Tongue trading may not serve any evolutionary purpose, but the perfect kiss with the right partner remains at the heart of every romance, says Andrea Mara
WHEN you think about it, kissing is a slightly odd thing to do. Most of us regularly pucker up to kiss our partners’ mouths, our friends’ cheeks and our babies’ foreheads — but tomorrow, on International Kissing Day (yes that’s really a thing) I’m wondering why we have this practice in the first place?
In fact, nobody is quite sure. Anthropologists are divided on the origins of kissing. Some believe it’s an instinctive, intuitive habit, while another school of thought says it’s a learned behaviour. Even then, the genesis isn’t clear — kissing may have evolved from prospective partners sniffing one another’s faces, or from the practice of “kiss-feeding” whereby mothers pass chewed food into the mouths of their babies. The first written mention of kissing is in India’s Vedic Sanskrit texts (1500BC) and as for Europe, it’s believed that the practice of kissing was spread by the Romans as they conquered their empire.
Since then, kisses have been waking sleeping beauties and turning frogs into princes for as long as we can remember, but the real thing is often far messier than the fairytale suggests.
My own first kiss wasn’t a kiss at all — I was at a “disco” in a local sports club with my then boyfriend. He suggested we go outside for some air, and in my innocence, I thought that was exactly what we were doing. I missed all the cues, and we ended up rubbing noses, Eskimo style.
I fared better than author Denise Deegan whose earliest romantic encounter didn’t end well. “My first kiss resulted in an injury — to him, not me,” she says. “I blame too many romantic movies.”
Xposé presenter Lisa Cannon remembers all the details of her worst encounter. “It was when I was in summer camp with a boy with train tracks and octopus hands... He was also shorter than me.”
DJ Nikki Hayes also has a less than romantic recollection of her first kiss. “My worst kiss was my first one ever — with a friend’s friend. It was on Killiney Beach and he tasted of crisps.”
TV presenter Glenda Gilson has a matter-of-fact take on things. “I remember my first kiss was when I was 13 — it was in a shed at the end of my friend’s garden. It wasn’t very romantic and I don’t think I even wanted to do it. I honestly can’t remember any kisses that were really bad. I’d say the first few in my younger years weren’t great but I’m sure I wasn’t great either.”
Back at that age, the fear was very real — I remember worrying terribly about how to get my first kiss right. Games of Spin the Bottle were very popular in late 1980s Cork, and sooner or later, that nozzle was going to land on me. The worries among friends were wide and varied — what if you closed your eyes and nothing happened? What if you both closed your eyes and missed? And, dear God, what if you both tilted the same way? The mortification didn’t bear thinking about. (As it happens, apparently two thirds of people tilt to the right, in case you’re looking at those odds right now.) We read Judy Blume books, we discussed practicing on pillows like Nancy in Are You There God, It’s Me Margaret, and we braced ourselves for that next game of Spin the Bottle — terrified and thrilled in equal measure. And of course, in the end, though we all had our occasional horror stories (“His tongue was like a washing machine!”), none of us were scarred for life by a mortifying misjudged tilt.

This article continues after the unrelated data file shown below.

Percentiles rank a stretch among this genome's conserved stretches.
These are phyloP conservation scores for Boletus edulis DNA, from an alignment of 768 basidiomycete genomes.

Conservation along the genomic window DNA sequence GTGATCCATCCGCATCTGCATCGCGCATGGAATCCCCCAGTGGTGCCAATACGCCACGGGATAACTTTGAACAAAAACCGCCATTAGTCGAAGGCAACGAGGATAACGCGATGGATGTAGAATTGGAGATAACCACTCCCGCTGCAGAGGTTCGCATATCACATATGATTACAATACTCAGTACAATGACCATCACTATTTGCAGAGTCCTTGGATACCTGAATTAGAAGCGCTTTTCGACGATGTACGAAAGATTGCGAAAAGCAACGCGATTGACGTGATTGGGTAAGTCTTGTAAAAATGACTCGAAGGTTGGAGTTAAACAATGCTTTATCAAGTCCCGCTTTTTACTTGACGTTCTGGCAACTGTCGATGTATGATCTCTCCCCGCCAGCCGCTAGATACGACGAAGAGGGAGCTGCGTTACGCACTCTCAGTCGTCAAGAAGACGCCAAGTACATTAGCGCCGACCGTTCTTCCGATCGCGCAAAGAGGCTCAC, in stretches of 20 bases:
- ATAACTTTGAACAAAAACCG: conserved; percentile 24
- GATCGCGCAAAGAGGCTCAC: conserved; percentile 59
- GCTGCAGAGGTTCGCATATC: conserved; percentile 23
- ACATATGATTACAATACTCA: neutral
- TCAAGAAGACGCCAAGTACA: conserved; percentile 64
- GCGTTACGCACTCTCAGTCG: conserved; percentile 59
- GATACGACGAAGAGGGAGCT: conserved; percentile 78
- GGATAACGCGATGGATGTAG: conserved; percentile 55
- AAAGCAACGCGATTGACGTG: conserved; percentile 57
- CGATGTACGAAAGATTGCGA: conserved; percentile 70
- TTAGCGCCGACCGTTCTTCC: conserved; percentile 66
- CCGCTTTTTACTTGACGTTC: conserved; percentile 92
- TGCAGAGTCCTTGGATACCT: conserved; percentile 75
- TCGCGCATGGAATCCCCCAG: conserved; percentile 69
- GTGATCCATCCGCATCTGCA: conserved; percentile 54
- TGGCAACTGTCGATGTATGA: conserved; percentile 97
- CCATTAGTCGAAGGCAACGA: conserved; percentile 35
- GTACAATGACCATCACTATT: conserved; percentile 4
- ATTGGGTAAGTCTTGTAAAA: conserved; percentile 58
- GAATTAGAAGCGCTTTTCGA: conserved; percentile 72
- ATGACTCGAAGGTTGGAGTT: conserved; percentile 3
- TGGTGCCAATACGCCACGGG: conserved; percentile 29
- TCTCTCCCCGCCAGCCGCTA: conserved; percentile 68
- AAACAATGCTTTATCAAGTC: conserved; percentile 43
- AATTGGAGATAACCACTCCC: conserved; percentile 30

But is there a right way and a wrong way to kiss?
“Everyone is different, and there’s no right or wrong way to kiss someone,” says Elfrieda Carroll, CEO of Relationships Ireland. “But a straw-poll in our office has agreed that mutually reciprocated passion is a sure-fire way to being considered a good kisser. Everyone has a different style but generally a good kiss is playful and responsive to the other person and the cues that they give you.” Surely though there are some traits common to bad kisses — what are the things that most people don’t like? “Again style varies from person to person,” says Carroll.
“Some people hate a slobbery kiss or your lip being bitten whilst others really like that — but kissing is really about being aware each other’s likes and dislikes and connecting in that moment. The key to a bad kiss is really not following the cues that the other kisser is giving you, being forceful in that kiss or assuming that the kiss is only the start of something more when the other person may not want that.” But overall, it seems kissing is healthy, and important for relationships. “It helps in the bonding of a couple, helping you explore your likes and dislikes, improving awareness of your partner and being playful,” says Carroll.
And for all the horror stories out there, there are some romantics left too. Today FM’s Dave Moore remembers his best kiss, with wife Tracy. “I’ll never forget the day I asked Tracy to marry me just to the side of the ice rink at Rockerfeller Plaza in New York — just like Tom Hanks did in her favourite movie, Splash. She had tears in her eyes, said ‘yes’ and kissed me like I’d never been kissed before. Or since. Maybe I should divorce her and ask her again. Just for that level of kiss.”
And Nikki Hayes has a similarly romantic memory of her best kiss. “It was definitely when my husband proposed to me in Lough Eske castle. He had a picnic set up by candlelight in one of the towers. I was so happy and so in love and on the butterfly department he gives me them every time, even after five and a half years.”
I got my own happy ending too — it wasn’t New York and we weren’t in a castle, but the cheeky snog in the pub with the guy from work is something I still remember, 16 years and three children later. Happy International Kissing Day.
You can contact Relationships Ireland at firstname.lastname@example.org or on (01) 678 5256
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